Listening to the Quranic readings from the radio reminded me of one person.

My grandpa.

I remember those days when we used to go to the mosque for tarawih, and he’s the imam. His gentle voice ringing through the air.

He’s always kept it short. He understood that people were tired from a day’s work, and will need to get to work early the next day.

I remember his soft and tender love and the way he showed it to us, his grandchildren.

He’d smile at us from afar, and gently stroke our hair, kiss our cheeks.

With the same gentleness that I would imagine Rasulullah was to his grandchildren, Hassan and Hussin.

He was one of the most soft-spoken man that I have ever known.

He was so happy when I got a place in medical school. Although it’s so far away from him. But he never got to see me go. He left us first.

He was not a rich man. But he would share his blessing with his loved ones.

He bought us bottles of fizzy drinks for Eid. He knew we loved it, even when grandma disapprove.

He would buy things for grandma to cook, and share with all of us.

A few weeks before I left to Ireland, it was rambutan season.

He was eating rambutan when I came to visit. He said, “Come take these rambutans. There’ll be no rambutans there in Ireland.”

I’d remember that my whole life.

I used to walk to his house in the late morning, when I knew he’d be back from his daily work.

We’d take our morning teas together, with whatever that grandma has cooked.

Then he’d take one couch in the living room, and I’d take one couch. We’d take a short nap.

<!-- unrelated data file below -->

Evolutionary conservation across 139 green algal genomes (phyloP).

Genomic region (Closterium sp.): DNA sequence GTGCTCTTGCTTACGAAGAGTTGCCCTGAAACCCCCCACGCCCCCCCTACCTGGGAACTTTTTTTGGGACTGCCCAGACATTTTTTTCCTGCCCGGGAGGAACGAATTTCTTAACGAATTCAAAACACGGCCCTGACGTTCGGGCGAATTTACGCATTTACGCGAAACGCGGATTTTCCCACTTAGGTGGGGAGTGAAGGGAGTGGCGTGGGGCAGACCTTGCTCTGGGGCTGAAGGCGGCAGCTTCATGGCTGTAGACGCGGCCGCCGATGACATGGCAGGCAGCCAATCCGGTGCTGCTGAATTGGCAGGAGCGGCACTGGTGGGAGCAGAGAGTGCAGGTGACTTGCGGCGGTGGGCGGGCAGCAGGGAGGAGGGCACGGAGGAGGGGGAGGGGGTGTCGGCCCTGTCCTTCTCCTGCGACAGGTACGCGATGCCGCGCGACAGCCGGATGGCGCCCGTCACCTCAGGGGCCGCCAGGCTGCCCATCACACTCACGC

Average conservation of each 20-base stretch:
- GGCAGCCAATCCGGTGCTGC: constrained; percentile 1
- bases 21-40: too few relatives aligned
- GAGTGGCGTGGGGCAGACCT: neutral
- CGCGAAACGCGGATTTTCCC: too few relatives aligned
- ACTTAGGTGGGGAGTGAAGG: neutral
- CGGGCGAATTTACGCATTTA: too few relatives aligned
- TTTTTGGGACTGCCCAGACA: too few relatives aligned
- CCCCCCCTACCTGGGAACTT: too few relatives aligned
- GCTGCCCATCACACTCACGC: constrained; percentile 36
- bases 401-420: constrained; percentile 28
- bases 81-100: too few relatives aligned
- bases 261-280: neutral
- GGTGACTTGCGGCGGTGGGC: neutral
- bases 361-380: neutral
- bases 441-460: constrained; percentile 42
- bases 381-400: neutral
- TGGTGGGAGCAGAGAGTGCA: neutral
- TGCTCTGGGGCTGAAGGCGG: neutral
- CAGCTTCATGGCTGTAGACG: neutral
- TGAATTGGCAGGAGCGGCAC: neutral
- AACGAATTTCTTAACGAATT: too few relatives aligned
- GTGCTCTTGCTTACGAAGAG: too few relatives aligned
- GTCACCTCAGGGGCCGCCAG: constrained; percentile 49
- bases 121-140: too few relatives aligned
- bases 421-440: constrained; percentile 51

Grandpa worked very hard.

He worked extra hard when it was Ramadhan, knowing that he didn’t need to take breaks for meals.

He worked until he was very sick – that was when he was 81. And he was sick for only three weeks.

He’s a man full of love.

For his children, his grandchildren, and for nature too.

He would never litter.

He would not waste any food. Extras will go to his chicken.

In the middle of the night, when grandma is asleep, he would open the kitchen door. The cats would come to him when they see him.

He’d feed them milk and rice.

He was not a rich man. But he left us with a big durian farm.

He planted all those durian trees with us on his mind. When we have not even existed.

He was as peaceful as an early morning.

Early morning with its soft breeze, and quiet rustles of the leaves, birds chirping and chicken clucking away.

Leaves heavy with morning dew. The air cool and the ambient calm.

The sun begins to rise.

That is how peaceful he was.

He used to drive my brothers to the mosque on Fridays.

Once he said to my brother, “One day when you’ve got your licence, you can drive me to the mosque too.”

Well, he never made it to the day my brother got his licence.

But even though he did not say those words to me, I could really imagine his soft voice, his gentle words, and his tender face.

Because he’s my gentle grandpa.